Excerpt of Never Have Your Dog Stuffed by Alan Alda
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DONT NOTICE ANYTHING
My mother didnt try to stab my father until I was six, but she must have shown
signs of oddness before that. Her detached gaze, the secret smile. Something.
We were living in a two-room apartment over the dance floor of a nightclub. My
father was performing in the show that played below us every night. We could
hear the musical numbers through the floorboards, and we had heard the closing
number at midnight. My father should have come back from work hours ago.
My mother had asked me to stay up with her. She was lonely. We played gin rummy
as the band below us played Brazil and couples danced through the haze of
booze and cigarette smoke late into the night.
Finally, he came in. She jumped up, furious. Where have you been? she
screamed. Even at the age of six, I could understand her anger. He worked with
half-naked women and came home late. It wasnt crazy to be suspicious.
She told him she knew he was sleeping with someone. He denied it. You are! she
screamed. He denied it again, this time impatiently.
You son of a bitch! she said. She picked up a paring knife and lunged at him,
trying to plunge it into his face. This was crazy.
He caught her by the wrist. Whats the matter with you?
They struggled over the knife as I pleaded with them to stop. When he forced her
to drop it, I picked up the knife and rammed it point first into the table so it
couldnt be used again.
A few weeks later, the three of us were at the small table by the kitchenette,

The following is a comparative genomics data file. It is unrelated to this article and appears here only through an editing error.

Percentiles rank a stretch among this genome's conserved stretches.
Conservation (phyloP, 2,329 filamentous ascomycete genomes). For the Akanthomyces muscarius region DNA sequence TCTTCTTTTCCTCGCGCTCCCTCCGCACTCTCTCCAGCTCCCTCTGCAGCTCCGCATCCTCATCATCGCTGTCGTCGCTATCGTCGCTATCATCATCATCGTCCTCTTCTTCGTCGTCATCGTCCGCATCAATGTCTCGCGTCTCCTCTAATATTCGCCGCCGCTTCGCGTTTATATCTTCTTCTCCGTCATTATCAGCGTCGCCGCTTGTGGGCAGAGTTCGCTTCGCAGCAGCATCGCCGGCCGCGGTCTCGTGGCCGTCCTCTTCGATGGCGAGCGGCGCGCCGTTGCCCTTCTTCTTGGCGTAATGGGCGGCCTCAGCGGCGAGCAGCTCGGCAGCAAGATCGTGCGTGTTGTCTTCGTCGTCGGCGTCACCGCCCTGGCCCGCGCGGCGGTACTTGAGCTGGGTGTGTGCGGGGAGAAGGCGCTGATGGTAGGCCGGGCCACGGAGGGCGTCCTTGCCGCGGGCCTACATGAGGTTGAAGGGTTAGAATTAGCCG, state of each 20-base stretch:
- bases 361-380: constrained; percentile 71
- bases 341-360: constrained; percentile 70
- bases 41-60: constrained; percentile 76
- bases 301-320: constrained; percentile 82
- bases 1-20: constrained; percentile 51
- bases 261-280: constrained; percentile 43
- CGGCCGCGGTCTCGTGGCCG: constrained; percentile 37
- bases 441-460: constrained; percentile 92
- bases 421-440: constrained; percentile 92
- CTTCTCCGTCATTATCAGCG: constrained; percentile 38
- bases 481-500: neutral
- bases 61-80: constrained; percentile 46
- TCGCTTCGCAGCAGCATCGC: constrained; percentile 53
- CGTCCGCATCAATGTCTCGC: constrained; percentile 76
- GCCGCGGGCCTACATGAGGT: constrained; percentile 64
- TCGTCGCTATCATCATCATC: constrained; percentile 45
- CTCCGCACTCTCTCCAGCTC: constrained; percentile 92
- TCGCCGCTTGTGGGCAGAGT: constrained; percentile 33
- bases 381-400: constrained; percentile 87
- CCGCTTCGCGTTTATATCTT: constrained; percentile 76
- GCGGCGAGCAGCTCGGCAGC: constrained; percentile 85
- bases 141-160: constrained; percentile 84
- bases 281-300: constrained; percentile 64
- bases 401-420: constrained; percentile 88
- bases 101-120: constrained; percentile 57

I was playing with the knives and forks in the silverware tray. I found a paring
knife with a bent point and I looked up at my mother: Remember when I stuck the
knife in the table?
When you wanted to stab Daddy?
She smiled. Dont be silly. I never did that. I love Daddy. You just imagined
that. She laughed a lighthearted but deliberate laugh. I looked over at my
father, who looked away and said nothing.
I knew what I saw, but I wasnt supposed to speak about it. I didnt understand
why. I didnt understand how this worked yet.
Gradually, I came to learn that not speaking about things is how we operated.
When we would visit another family, my mother was afraid I might embarrass them
by calling attention to something like dust balls or carpet stains. As we stood
at the door, waiting for them to answer our knock, she would turn to me,
completely serious, and say, Dont notice anything.
We had a strange list of things you didnt notice or talk about. The night the
country was voting on Roosevelts fourth term, my father came back from the
local schoolhouse and I asked him whom hed voted for. Well, he said with a
little smile, we have a secret ballot in this country. I didnt ask him again,
because I could see it was one of the things you dont talk about, but I
couldnt figure out why there was a law against telling your children how you
One thing we never talked about was mental illness. The words were never spoken
between my father and me. This wasnt the policy just in our own family. At that
time, mental illness was more like a curse than a disease, and it was shameful
for the whole family to admit it existed. Somehow it would discredit your
parents, your cousins, and everyone close to you. You just kept quiet about it.
How much easier it could have been for my father and me to face her illness
together; to compare notes, to figure out strategies. Instead, each of us was on
his own. And I alternated between thinking her behavior was his fault and
thinking it was mine. Once I learned there was such a thing as sin and I entered
adolescence and came across a sin I really liked, I began to be convinced that
my sins actually caused her destructive episodes. They appeared to coincide.
This wasnt entirely illogical, because they both tended to occur every day. I
was convinced I held a magic wand that could damage the entire household.
Excerpted from Never Have Your Dog Stuffed
by Alan Alda Copyright © 2005 by Alan Alda. Excerpted by permission of Random
House, a division of Random House, Inc. All rights reserved. No part of this
excerpt may be reproduced or reprinted without permission in writing from the